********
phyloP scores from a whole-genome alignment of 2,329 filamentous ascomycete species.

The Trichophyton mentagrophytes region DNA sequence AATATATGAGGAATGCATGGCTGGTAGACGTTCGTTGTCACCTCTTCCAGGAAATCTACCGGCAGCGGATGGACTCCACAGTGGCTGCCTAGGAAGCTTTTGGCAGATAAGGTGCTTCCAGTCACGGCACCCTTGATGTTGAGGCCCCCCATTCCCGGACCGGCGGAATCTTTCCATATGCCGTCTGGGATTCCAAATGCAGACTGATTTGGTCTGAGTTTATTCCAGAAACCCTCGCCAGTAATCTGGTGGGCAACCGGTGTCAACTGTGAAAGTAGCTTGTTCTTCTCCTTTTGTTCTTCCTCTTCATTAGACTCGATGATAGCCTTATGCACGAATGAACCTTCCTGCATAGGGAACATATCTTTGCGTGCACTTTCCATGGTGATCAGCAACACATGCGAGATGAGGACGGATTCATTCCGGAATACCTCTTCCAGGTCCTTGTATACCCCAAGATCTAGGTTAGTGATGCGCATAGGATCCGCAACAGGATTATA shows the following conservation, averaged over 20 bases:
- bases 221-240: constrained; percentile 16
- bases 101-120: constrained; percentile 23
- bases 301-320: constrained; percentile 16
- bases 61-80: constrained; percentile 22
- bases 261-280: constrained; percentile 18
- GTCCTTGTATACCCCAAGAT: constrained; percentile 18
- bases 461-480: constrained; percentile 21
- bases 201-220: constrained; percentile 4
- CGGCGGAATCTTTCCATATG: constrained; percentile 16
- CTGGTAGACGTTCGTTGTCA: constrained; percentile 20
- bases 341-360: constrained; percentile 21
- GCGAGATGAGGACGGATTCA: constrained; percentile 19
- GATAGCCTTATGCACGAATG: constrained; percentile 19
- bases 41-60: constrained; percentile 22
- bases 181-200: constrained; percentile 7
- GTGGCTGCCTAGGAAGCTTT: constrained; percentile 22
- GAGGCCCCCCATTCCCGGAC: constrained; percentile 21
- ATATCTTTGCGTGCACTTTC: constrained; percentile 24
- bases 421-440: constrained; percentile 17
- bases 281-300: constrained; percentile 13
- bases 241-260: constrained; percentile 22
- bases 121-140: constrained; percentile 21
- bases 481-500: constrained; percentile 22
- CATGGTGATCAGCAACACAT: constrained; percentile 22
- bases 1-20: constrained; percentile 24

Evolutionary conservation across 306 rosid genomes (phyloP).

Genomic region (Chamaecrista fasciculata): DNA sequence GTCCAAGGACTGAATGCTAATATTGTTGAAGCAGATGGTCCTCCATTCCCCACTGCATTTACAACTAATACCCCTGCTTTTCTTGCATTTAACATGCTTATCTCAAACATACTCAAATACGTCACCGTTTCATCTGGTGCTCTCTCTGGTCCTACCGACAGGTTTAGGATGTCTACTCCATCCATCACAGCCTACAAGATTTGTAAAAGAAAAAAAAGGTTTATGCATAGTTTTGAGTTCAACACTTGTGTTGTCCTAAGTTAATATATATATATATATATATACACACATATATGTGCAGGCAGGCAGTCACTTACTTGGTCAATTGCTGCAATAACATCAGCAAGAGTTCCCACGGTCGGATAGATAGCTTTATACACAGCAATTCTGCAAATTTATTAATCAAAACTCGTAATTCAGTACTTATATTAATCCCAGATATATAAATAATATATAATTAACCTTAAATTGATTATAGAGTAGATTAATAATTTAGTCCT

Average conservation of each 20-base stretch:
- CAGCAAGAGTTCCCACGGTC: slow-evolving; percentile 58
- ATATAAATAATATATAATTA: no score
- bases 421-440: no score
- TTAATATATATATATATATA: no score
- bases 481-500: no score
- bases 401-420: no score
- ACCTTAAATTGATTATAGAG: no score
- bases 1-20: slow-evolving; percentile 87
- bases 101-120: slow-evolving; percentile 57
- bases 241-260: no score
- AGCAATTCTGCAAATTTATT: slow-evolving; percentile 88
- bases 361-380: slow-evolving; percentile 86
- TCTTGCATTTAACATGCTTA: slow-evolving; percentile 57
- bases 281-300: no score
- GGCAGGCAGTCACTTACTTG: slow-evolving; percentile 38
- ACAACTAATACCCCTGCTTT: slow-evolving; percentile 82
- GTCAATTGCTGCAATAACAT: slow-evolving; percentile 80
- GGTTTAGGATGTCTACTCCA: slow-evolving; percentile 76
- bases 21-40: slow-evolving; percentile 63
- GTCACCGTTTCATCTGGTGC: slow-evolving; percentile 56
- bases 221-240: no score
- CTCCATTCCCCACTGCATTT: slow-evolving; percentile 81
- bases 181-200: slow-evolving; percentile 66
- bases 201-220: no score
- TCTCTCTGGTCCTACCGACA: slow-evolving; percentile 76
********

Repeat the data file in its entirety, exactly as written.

phyloP scores from a whole-genome alignment of 2,329 filamentous ascomycete species.

The Trichophyton mentagrophytes region DNA sequence AATATATGAGGAATGCATGGCTGGTAGACGTTCGTTGTCACCTCTTCCAGGAAATCTACCGGCAGCGGATGGACTCCACAGTGGCTGCCTAGGAAGCTTTTGGCAGATAAGGTGCTTCCAGTCACGGCACCCTTGATGTTGAGGCCCCCCATTCCCGGACCGGCGGAATCTTTCCATATGCCGTCTGGGATTCCAAATGCAGACTGATTTGGTCTGAGTTTATTCCAGAAACCCTCGCCAGTAATCTGGTGGGCAACCGGTGTCAACTGTGAAAGTAGCTTGTTCTTCTCCTTTTGTTCTTCCTCTTCATTAGACTCGATGATAGCCTTATGCACGAATGAACCTTCCTGCATAGGGAACATATCTTTGCGTGCACTTTCCATGGTGATCAGCAACACATGCGAGATGAGGACGGATTCATTCCGGAATACCTCTTCCAGGTCCTTGTATACCCCAAGATCTAGGTTAGTGATGCGCATAGGATCCGCAACAGGATTATA shows the following conservation, averaged over 20 bases:
- bases 221-240: constrained; percentile 16
- bases 101-120: constrained; percentile 23
- bases 301-320: constrained; percentile 16
- bases 61-80: constrained; percentile 22
- bases 261-280: constrained; percentile 18
- GTCCTTGTATACCCCAAGAT: constrained; percentile 18
- bases 461-480: constrained; percentile 21
- bases 201-220: constrained; percentile 4
- CGGCGGAATCTTTCCATATG: constrained; percentile 16
- CTGGTAGACGTTCGTTGTCA: constrained; percentile 20
- bases 341-360: constrained; percentile 21
- GCGAGATGAGGACGGATTCA: constrained; percentile 19
- GATAGCCTTATGCACGAATG: constrained; percentile 19
- bases 41-60: constrained; percentile 22
- bases 181-200: constrained; percentile 7
- GTGGCTGCCTAGGAAGCTTT: constrained; percentile 22
- GAGGCCCCCCATTCCCGGAC: constrained; percentile 21
- ATATCTTTGCGTGCACTTTC: constrained; percentile 24
- bases 421-440: constrained; percentile 17
- bases 281-300: constrained; percentile 13
- bases 241-260: constrained; percentile 22
- bases 121-140: constrained; percentile 21
- bases 481-500: constrained; percentile 22
- CATGGTGATCAGCAACACAT: constrained; percentile 22
- bases 1-20: constrained; percentile 24

Evolutionary conservation across 306 rosid genomes (phyloP).

Genomic region (Chamaecrista fasciculata): DNA sequence GTCCAAGGACTGAATGCTAATATTGTTGAAGCAGATGGTCCTCCATTCCCCACTGCATTTACAACTAATACCCCTGCTTTTCTTGCATTTAACATGCTTATCTCAAACATACTCAAATACGTCACCGTTTCATCTGGTGCTCTCTCTGGTCCTACCGACAGGTTTAGGATGTCTACTCCATCCATCACAGCCTACAAGATTTGTAAAAGAAAAAAAAGGTTTATGCATAGTTTTGAGTTCAACACTTGTGTTGTCCTAAGTTAATATATATATATATATATATACACACATATATGTGCAGGCAGGCAGTCACTTACTTGGTCAATTGCTGCAATAACATCAGCAAGAGTTCCCACGGTCGGATAGATAGCTTTATACACAGCAATTCTGCAAATTTATTAATCAAAACTCGTAATTCAGTACTTATATTAATCCCAGATATATAAATAATATATAATTAACCTTAAATTGATTATAGAGTAGATTAATAATTTAGTCCT

Average conservation of each 20-base stretch:
- CAGCAAGAGTTCCCACGGTC: slow-evolving; percentile 58
- ATATAAATAATATATAATTA: no score
- bases 421-440: no score
- TTAATATATATATATATATA: no score
- bases 481-500: no score
- bases 401-420: no score
- ACCTTAAATTGATTATAGAG: no score
- bases 1-20: slow-evolving; percentile 87
- bases 101-120: slow-evolving; percentile 57
- bases 241-260: no score
- AGCAATTCTGCAAATTTATT: slow-evolving; percentile 88
- bases 361-380: slow-evolving; percentile 86
- TCTTGCATTTAACATGCTTA: slow-evolving; percentile 57
- bases 281-300: no score
- GGCAGGCAGTCACTTACTTG: slow-evolving; percentile 38
- ACAACTAATACCCCTGCTTT: slow-evolving; percentile 82
- GTCAATTGCTGCAATAACAT: slow-evolving; percentile 80
- GGTTTAGGATGTCTACTCCA: slow-evolving; percentile 76
- bases 21-40: slow-evolving; percentile 63
- GTCACCGTTTCATCTGGTGC: slow-evolving; percentile 56
- bases 221-240: no score
- CTCCATTCCCCACTGCATTT: slow-evolving; percentile 81
- bases 181-200: slow-evolving; percentile 66
- bases 201-220: no score
- TCTCTCTGGTCCTACCGACA: slow-evolving; percentile 76